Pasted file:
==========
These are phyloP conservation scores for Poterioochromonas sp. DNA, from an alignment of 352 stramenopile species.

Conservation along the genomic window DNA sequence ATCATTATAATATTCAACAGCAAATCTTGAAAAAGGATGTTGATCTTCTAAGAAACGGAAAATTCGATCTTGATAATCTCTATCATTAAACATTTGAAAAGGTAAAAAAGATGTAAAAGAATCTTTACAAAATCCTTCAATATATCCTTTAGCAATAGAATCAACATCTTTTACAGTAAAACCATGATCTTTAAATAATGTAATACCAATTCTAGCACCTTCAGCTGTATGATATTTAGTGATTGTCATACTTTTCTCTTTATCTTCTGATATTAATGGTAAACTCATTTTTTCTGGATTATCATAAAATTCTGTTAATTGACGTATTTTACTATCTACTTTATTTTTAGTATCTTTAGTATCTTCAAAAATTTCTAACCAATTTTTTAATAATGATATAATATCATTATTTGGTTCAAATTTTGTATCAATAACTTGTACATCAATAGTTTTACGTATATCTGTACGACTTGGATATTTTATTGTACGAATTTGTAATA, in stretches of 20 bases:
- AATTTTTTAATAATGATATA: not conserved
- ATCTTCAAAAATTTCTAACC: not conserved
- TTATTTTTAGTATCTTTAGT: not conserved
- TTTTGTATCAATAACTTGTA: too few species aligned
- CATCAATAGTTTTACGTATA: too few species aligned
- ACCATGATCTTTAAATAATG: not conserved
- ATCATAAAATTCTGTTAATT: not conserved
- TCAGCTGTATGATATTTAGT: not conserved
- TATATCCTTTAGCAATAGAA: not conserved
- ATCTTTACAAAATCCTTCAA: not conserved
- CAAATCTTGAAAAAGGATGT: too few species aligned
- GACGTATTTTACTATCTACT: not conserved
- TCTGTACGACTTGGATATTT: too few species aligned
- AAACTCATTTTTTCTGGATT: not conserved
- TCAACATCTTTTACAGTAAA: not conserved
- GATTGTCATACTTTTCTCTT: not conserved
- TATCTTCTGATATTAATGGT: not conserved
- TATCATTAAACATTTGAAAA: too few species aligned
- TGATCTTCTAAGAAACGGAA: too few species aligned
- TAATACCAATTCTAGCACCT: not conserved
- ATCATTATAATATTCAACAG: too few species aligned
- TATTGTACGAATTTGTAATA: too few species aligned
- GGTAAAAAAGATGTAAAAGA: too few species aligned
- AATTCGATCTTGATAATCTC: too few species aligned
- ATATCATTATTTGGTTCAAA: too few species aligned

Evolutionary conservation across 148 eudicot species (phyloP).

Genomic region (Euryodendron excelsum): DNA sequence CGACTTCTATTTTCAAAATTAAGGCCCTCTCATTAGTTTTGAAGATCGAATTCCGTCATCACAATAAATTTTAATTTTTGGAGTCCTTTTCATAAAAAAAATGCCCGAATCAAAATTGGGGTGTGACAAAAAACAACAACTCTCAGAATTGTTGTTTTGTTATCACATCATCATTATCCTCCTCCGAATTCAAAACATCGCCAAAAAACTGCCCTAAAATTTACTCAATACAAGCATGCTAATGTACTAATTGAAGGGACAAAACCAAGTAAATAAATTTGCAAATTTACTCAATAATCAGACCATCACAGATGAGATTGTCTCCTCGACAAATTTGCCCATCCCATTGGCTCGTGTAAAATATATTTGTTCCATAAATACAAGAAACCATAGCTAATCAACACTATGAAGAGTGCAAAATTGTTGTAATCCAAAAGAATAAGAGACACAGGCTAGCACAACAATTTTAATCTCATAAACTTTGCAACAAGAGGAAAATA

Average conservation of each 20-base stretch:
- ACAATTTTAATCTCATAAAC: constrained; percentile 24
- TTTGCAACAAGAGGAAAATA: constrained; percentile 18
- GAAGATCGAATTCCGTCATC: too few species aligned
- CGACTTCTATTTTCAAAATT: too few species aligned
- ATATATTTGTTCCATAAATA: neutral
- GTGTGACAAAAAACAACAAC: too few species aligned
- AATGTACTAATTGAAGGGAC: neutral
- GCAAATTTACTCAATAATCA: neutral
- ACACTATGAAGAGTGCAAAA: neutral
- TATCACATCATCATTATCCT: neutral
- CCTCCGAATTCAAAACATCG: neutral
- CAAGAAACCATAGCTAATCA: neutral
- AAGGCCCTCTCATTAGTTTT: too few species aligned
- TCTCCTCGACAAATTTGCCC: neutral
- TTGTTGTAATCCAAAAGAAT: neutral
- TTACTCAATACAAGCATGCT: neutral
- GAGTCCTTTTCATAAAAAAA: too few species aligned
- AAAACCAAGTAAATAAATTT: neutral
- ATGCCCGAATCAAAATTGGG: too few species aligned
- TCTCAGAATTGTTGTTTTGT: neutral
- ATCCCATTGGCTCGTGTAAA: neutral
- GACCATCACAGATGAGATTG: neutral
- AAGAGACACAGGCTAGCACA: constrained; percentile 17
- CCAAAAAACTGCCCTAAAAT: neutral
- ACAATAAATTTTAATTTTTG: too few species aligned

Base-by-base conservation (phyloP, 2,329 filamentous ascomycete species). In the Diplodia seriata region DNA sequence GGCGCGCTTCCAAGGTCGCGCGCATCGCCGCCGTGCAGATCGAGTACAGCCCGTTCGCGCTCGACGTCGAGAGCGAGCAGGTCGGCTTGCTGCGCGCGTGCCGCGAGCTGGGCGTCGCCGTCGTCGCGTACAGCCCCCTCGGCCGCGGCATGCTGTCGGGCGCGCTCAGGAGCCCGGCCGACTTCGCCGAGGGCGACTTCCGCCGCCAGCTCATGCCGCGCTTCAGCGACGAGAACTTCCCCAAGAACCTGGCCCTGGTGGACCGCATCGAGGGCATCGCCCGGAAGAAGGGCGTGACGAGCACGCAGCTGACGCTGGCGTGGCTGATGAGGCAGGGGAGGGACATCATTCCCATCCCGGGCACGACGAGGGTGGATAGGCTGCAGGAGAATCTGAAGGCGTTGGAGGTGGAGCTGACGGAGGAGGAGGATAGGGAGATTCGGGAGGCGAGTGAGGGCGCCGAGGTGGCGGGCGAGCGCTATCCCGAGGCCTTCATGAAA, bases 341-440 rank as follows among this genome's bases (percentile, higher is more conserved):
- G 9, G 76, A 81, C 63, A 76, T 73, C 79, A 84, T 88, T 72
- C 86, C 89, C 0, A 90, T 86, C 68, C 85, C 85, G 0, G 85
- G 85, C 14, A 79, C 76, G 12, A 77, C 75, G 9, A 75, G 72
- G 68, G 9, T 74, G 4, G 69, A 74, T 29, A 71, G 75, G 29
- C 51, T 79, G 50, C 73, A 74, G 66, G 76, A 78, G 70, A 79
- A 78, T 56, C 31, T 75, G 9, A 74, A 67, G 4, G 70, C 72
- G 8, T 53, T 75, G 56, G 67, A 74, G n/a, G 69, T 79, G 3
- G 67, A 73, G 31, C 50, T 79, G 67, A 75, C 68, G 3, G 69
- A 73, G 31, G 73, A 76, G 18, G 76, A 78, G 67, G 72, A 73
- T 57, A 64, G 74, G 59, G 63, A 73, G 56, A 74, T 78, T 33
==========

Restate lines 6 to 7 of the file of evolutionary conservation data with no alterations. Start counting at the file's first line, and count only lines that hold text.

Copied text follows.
- TTTTGTATCAATAACTTGTA: too few species aligned
- CATCAATAGTTTTACGTATA: too few species aligned